Lobbying the Legislature

Because of divided government, American presidents might often have to lobby individual members of Congress to get a bill through. However, the French president has at his disposal several constitutional features that allow him greater unity in the legislature to advance his agenda if cohabitation is the rule such as dismissing an uncooperative prime minister or dissolving the legislature. As for the American president, he has no prime minister to dismiss and he cannot dissolve a Congress, but can only dismiss them and then only if they cannot agree to a time of adjournment. However, the American president appears to have more power with respect to its veto power in that the French president’s veto can only delay legislation; he cannot halt it like the American’s president. Still, the American president’s veto is not absolute: the Congress can override his veto with a two-thirds override in both houses of Congress.

VETO--As for the French president, he cannot stop legislation, but can only impede its progress. And the American president can have his vetoes overridden. However, presidential veto overrides are rare.
VETO--As for the French president, he cannot stop legislation, but can only impede its progress. And the American president can have his vetoes overridden. However, presidential veto overrides are rare.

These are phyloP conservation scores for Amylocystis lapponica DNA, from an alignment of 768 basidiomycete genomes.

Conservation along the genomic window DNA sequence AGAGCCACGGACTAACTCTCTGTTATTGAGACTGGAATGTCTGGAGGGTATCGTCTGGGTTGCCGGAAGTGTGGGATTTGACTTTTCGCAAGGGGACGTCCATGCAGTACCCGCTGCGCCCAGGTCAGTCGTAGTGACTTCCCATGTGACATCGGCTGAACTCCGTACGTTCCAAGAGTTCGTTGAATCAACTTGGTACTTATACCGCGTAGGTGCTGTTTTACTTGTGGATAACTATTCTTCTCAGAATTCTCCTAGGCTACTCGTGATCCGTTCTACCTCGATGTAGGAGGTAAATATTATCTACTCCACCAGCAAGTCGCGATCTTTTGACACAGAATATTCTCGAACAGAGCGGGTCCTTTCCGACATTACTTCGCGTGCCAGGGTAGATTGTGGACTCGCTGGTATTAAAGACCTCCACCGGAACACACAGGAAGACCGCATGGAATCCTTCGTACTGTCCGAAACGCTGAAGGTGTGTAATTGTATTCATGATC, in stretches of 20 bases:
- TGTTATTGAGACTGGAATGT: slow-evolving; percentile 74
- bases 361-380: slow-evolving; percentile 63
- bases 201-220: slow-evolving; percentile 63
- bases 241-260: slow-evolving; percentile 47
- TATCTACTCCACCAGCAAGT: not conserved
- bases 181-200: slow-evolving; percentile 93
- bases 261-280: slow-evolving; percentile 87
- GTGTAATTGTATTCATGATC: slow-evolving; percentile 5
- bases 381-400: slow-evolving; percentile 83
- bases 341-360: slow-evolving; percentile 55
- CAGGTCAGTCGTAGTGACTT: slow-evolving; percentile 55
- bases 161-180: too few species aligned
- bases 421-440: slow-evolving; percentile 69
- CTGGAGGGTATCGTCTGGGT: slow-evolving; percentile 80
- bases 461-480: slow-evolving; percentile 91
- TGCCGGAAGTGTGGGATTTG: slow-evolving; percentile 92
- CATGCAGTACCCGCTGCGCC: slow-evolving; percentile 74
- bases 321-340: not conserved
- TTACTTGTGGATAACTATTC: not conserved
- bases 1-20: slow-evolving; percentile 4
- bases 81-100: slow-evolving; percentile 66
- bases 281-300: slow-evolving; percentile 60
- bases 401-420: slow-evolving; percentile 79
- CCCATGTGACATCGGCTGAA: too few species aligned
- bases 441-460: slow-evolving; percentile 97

Both The French and US legislature are bicameral which means that they have two chambers. In the US Congress, the president can benefit from bicameralism. In the US Senate, senators hold an absolute veto on bills passed by the lower House (although because of the Cloture Rule, an extraordinary majority of 60 is needed for passage of bills). Because the minority party has so much leverage in the Senate, this will also allow the president leverage if his party is in the minority in the Senate. Such leverage was important to Democrat President Bill Clinton in his 1995 opposition to the Republican Contract with America (pejoratively referred to by the Democrats as the “Contract on America”) and important to Republican President George W. Bush is getting through the Senate a Homeland Security Bill.

The upper chamber of France cannot hold a bill hostage like the US Senate can. Much like the British House of Lords, France’s second chamber can only delay legislation passed by the National Assembly; it cannot halt it. Hence, its veto is only a temporary one whereas the veto power of the US Senate over bills passed by the House is absolute.


What happens if the president dies or resigns? France and the United States handle these situations very differently. The US Constitution provides for a “vice-president” to succeed the president, should the president die, resign or be impeached and removed. By statute, Congress has determined the presidential line of succession. However, in France, if the president dies or resigns from office, a new election will be held quickly to fill the office. There is no vice president in France like there is in the United States

© 2014 William R Bowen Jr


    0 of 8192 characters used
    Post Comment

    No comments yet.